We are very much interested in a little girl, not quite 13 years old, that I found in my canvass. When I called at her home, she met me at the door, and insisted on my coming in. She said, "I am very much interested in Bible study, and would like to talk to you." I found her to be very earnest and well versed in the Bible. Since then she has read DAWN nearly through, and accepts it as far as she can understand. She is such a happy Christian, and says she has nothing to live for only to do the Lord's will.

Yours in the Master's service, MRS. L. P. BEELER.

[The above, and other cases show the readiness with which a child's mind, unprejudiced by human philosophies, can grasp the truth. Let us not fail to let our light shine before the children, also.

Seeds sown in childhood, whether good or bad, take deep root and yield most profusely. It is a great mistake to suppose that spiritual development must wait until carnality has taken deep root, so that the remainder of life will be one of degradation or a fierce battle to overcome and root up what was sown in childhood.--EDITOR.]


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DEAREST FRIENDS:--Please find enclosed the amount of our Good Hopes for the quarter.

We had a two days' visit from Bro. McPhail. He came first to my house, and we at once notified all we could find who we thought would be interested and had a meeting in the evening; and I am glad to be able to say that it was just grand, especially bringing to view the grandeur of the High Calling. The next day another meeting was held, with a goodly number, some of whom are new readers of DAWN. The Chart was explained, and in all a very interesting time was had; and a happy few were left here with new hopes and renewed vows and fresh strength to help in the struggle against the wiles of the Adversary.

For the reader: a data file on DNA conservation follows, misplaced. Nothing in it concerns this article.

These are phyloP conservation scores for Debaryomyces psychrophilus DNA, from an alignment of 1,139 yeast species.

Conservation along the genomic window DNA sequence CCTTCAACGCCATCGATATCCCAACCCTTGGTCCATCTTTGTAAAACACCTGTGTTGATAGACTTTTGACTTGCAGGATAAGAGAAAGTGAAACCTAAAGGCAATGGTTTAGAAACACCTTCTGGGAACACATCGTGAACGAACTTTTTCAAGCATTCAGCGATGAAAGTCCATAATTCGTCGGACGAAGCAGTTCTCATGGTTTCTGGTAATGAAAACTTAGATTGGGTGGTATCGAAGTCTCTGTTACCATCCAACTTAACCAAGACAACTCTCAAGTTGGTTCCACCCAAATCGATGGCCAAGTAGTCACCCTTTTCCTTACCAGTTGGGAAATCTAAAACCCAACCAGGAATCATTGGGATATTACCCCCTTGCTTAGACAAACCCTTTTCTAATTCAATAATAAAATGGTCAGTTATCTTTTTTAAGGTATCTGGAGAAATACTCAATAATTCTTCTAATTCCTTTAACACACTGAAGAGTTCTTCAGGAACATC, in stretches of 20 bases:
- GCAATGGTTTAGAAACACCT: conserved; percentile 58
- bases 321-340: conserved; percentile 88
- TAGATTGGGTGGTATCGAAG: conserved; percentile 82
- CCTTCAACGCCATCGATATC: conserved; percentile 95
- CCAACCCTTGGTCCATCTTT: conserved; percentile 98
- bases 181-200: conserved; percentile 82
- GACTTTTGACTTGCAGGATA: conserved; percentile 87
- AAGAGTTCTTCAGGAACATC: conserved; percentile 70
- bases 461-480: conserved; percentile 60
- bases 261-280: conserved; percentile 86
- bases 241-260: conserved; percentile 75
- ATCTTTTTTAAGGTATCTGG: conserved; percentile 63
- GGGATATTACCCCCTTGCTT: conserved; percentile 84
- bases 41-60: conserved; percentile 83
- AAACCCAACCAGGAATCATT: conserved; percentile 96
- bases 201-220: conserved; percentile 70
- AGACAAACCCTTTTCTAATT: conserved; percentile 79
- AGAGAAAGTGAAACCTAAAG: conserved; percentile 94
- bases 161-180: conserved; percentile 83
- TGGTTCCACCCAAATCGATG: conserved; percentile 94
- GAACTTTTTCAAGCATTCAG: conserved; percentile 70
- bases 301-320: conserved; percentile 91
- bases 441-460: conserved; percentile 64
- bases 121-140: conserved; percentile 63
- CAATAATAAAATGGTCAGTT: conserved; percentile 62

For my part, I must say I never before saw more vividly than right now my duty to the truth and the necessity of living up to my consecration; and I earnestly pray that I may be able to lay aside every weight and the sins that so easily beset me and run with patience the race which is set before us. Truly it has been said by the Apostle that there is nothing in this world now, nor ever was, to be compared to the glory to which we are invited; and if we appreciate properly our privileges, there should be nothing allowed to stand in the way of our obtaining that to which we are called. In all I think Bro. McPhail's visit was beneficial. I felt better in his company than I have for a long time. It seemed to have a holy influence over me. We had a pleasant separation, wishing each other all the blessings that could attend us in our efforts to serve the Master.

Your brother in Christ, S. M. TAYLOR.